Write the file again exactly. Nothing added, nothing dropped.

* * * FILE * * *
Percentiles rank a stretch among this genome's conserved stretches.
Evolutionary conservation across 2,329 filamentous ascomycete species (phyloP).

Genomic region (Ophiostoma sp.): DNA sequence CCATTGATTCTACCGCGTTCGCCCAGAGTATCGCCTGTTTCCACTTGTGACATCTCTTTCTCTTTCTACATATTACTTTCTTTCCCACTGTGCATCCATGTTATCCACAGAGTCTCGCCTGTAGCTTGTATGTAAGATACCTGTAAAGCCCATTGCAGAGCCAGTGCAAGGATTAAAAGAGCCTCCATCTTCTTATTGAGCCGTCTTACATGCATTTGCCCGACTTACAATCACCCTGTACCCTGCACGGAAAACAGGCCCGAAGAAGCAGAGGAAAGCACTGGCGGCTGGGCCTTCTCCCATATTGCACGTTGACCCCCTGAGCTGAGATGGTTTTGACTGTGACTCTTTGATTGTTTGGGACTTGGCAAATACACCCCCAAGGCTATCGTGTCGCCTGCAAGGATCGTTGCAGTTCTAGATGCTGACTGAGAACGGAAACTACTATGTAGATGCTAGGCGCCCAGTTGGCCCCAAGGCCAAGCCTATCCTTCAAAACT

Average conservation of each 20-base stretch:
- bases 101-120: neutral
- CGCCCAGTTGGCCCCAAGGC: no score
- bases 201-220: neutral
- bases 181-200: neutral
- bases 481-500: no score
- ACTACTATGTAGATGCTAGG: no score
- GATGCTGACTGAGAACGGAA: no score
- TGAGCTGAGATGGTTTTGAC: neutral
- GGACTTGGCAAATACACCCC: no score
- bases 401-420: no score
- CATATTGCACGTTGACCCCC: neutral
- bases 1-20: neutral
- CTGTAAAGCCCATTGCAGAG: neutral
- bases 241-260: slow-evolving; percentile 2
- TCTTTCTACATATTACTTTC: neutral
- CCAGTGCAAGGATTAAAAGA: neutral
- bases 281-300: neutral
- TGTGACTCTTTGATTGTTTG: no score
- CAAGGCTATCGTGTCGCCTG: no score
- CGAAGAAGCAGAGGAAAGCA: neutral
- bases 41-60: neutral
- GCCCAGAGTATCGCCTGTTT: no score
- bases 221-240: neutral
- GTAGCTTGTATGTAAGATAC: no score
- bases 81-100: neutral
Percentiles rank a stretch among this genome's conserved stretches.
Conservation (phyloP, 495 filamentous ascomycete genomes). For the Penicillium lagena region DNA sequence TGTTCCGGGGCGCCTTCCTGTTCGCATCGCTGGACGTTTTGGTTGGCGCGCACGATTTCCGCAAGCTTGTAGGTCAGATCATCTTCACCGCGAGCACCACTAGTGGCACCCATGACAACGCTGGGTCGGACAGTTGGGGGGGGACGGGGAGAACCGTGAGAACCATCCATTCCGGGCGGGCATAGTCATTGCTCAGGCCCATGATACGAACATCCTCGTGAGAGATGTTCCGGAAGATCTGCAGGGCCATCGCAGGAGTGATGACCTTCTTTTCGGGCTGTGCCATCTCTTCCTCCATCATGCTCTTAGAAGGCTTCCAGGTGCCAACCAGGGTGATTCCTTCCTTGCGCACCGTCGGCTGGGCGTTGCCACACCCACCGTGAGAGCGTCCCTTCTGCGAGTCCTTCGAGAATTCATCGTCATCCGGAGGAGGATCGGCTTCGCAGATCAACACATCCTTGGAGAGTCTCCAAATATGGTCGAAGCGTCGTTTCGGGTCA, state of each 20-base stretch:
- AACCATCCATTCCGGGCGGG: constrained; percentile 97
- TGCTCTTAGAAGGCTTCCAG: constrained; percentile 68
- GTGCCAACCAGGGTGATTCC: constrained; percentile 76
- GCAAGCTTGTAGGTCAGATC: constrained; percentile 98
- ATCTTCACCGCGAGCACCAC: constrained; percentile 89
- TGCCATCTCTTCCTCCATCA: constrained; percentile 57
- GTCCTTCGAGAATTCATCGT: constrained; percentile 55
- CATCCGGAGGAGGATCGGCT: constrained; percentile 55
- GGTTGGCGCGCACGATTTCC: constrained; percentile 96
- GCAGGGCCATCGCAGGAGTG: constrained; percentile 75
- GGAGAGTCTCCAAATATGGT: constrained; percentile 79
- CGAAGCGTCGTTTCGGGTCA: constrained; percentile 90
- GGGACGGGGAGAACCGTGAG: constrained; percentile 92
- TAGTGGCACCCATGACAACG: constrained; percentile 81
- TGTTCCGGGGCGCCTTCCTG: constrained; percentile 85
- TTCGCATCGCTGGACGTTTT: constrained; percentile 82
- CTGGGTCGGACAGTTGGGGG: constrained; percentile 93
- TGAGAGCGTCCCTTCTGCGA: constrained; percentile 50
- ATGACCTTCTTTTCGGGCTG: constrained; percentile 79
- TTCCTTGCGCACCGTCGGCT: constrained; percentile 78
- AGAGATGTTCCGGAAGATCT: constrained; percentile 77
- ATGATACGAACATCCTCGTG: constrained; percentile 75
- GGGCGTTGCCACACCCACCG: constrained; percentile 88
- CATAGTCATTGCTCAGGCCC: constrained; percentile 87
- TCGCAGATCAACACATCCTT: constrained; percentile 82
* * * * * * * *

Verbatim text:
Percentiles rank a stretch among this genome's conserved stretches.
Evolutionary conservation across 2,329 filamentous ascomycete species (phyloP).

Genomic region (Ophiostoma sp.): DNA sequence CCATTGATTCTACCGCGTTCGCCCAGAGTATCGCCTGTTTCCACTTGTGACATCTCTTTCTCTTTCTACATATTACTTTCTTTCCCACTGTGCATCCATGTTATCCACAGAGTCTCGCCTGTAGCTTGTATGTAAGATACCTGTAAAGCCCATTGCAGAGCCAGTGCAAGGATTAAAAGAGCCTCCATCTTCTTATTGAGCCGTCTTACATGCATTTGCCCGACTTACAATCACCCTGTACCCTGCACGGAAAACAGGCCCGAAGAAGCAGAGGAAAGCACTGGCGGCTGGGCCTTCTCCCATATTGCACGTTGACCCCCTGAGCTGAGATGGTTTTGACTGTGACTCTTTGATTGTTTGGGACTTGGCAAATACACCCCCAAGGCTATCGTGTCGCCTGCAAGGATCGTTGCAGTTCTAGATGCTGACTGAGAACGGAAACTACTATGTAGATGCTAGGCGCCCAGTTGGCCCCAAGGCCAAGCCTATCCTTCAAAACT

Average conservation of each 20-base stretch:
- bases 101-120: neutral
- CGCCCAGTTGGCCCCAAGGC: no score
- bases 201-220: neutral
- bases 181-200: neutral
- bases 481-500: no score
- ACTACTATGTAGATGCTAGG: no score
- GATGCTGACTGAGAACGGAA: no score
- TGAGCTGAGATGGTTTTGAC: neutral
- GGACTTGGCAAATACACCCC: no score
- bases 401-420: no score
- CATATTGCACGTTGACCCCC: neutral
- bases 1-20: neutral
- CTGTAAAGCCCATTGCAGAG: neutral
- bases 241-260: slow-evolving; percentile 2
- TCTTTCTACATATTACTTTC: neutral
- CCAGTGCAAGGATTAAAAGA: neutral
- bases 281-300: neutral
- TGTGACTCTTTGATTGTTTG: no score
- CAAGGCTATCGTGTCGCCTG: no score
- CGAAGAAGCAGAGGAAAGCA: neutral
- bases 41-60: neutral
- GCCCAGAGTATCGCCTGTTT: no score
- bases 221-240: neutral
- GTAGCTTGTATGTAAGATAC: no score
- bases 81-100: neutral
Percentiles rank a stretch among this genome's conserved stretches.
Conservation (phyloP, 495 filamentous ascomycete genomes). For the Penicillium lagena region DNA sequence TGTTCCGGGGCGCCTTCCTGTTCGCATCGCTGGACGTTTTGGTTGGCGCGCACGATTTCCGCAAGCTTGTAGGTCAGATCATCTTCACCGCGAGCACCACTAGTGGCACCCATGACAACGCTGGGTCGGACAGTTGGGGGGGGACGGGGAGAACCGTGAGAACCATCCATTCCGGGCGGGCATAGTCATTGCTCAGGCCCATGATACGAACATCCTCGTGAGAGATGTTCCGGAAGATCTGCAGGGCCATCGCAGGAGTGATGACCTTCTTTTCGGGCTGTGCCATCTCTTCCTCCATCATGCTCTTAGAAGGCTTCCAGGTGCCAACCAGGGTGATTCCTTCCTTGCGCACCGTCGGCTGGGCGTTGCCACACCCACCGTGAGAGCGTCCCTTCTGCGAGTCCTTCGAGAATTCATCGTCATCCGGAGGAGGATCGGCTTCGCAGATCAACACATCCTTGGAGAGTCTCCAAATATGGTCGAAGCGTCGTTTCGGGTCA, state of each 20-base stretch:
- AACCATCCATTCCGGGCGGG: constrained; percentile 97
- TGCTCTTAGAAGGCTTCCAG: constrained; percentile 68
- GTGCCAACCAGGGTGATTCC: constrained; percentile 76
- GCAAGCTTGTAGGTCAGATC: constrained; percentile 98
- ATCTTCACCGCGAGCACCAC: constrained; percentile 89
- TGCCATCTCTTCCTCCATCA: constrained; percentile 57
- GTCCTTCGAGAATTCATCGT: constrained; percentile 55
- CATCCGGAGGAGGATCGGCT: constrained; percentile 55
- GGTTGGCGCGCACGATTTCC: constrained; percentile 96
- GCAGGGCCATCGCAGGAGTG: constrained; percentile 75
- GGAGAGTCTCCAAATATGGT: constrained; percentile 79
- CGAAGCGTCGTTTCGGGTCA: constrained; percentile 90
- GGGACGGGGAGAACCGTGAG: constrained; percentile 92
- TAGTGGCACCCATGACAACG: constrained; percentile 81
- TGTTCCGGGGCGCCTTCCTG: constrained; percentile 85
- TTCGCATCGCTGGACGTTTT: constrained; percentile 82
- CTGGGTCGGACAGTTGGGGG: constrained; percentile 93
- TGAGAGCGTCCCTTCTGCGA: constrained; percentile 50
- ATGACCTTCTTTTCGGGCTG: constrained; percentile 79
- TTCCTTGCGCACCGTCGGCT: constrained; percentile 78
- AGAGATGTTCCGGAAGATCT: constrained; percentile 77
- ATGATACGAACATCCTCGTG: constrained; percentile 75
- GGGCGTTGCCACACCCACCG: constrained; percentile 88
- CATAGTCATTGCTCAGGCCC: constrained; percentile 87
- TCGCAGATCAACACATCCTT: constrained; percentile 82